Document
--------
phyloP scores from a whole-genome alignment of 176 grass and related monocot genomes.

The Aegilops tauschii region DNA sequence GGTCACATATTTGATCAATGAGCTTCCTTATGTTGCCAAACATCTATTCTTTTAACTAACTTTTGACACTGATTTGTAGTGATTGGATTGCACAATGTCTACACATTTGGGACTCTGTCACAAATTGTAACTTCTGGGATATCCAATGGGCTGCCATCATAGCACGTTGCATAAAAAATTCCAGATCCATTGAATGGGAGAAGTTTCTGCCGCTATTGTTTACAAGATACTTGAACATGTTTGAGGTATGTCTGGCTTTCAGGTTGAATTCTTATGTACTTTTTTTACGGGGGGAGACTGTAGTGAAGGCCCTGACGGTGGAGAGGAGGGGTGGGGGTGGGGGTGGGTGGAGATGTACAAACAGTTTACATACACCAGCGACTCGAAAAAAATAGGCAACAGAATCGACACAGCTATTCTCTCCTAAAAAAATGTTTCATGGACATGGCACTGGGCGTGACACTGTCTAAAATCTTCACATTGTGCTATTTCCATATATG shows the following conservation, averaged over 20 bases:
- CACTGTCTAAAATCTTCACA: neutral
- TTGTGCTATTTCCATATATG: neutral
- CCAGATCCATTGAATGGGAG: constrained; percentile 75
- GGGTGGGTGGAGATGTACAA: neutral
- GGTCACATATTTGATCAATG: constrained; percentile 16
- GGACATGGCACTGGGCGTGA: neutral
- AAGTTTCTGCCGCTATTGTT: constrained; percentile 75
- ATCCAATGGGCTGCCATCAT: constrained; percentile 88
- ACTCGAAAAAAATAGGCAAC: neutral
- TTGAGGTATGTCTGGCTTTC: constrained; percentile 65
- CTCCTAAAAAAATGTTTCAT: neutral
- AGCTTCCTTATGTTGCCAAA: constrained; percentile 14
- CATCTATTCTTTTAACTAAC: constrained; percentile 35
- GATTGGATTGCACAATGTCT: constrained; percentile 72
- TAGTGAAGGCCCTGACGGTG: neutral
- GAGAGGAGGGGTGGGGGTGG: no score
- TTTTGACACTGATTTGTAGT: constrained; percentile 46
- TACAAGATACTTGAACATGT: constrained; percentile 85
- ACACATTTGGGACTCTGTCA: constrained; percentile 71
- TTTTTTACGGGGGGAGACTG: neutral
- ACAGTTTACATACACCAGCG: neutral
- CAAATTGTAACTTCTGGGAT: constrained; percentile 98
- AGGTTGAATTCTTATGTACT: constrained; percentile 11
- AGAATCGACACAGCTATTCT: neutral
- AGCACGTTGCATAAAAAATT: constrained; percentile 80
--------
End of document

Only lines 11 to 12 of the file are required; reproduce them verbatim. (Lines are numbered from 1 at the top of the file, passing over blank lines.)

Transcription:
- ACTCGAAAAAAATAGGCAAC: neutral
- TTGAGGTATGTCTGGCTTTC: constrained; percentile 65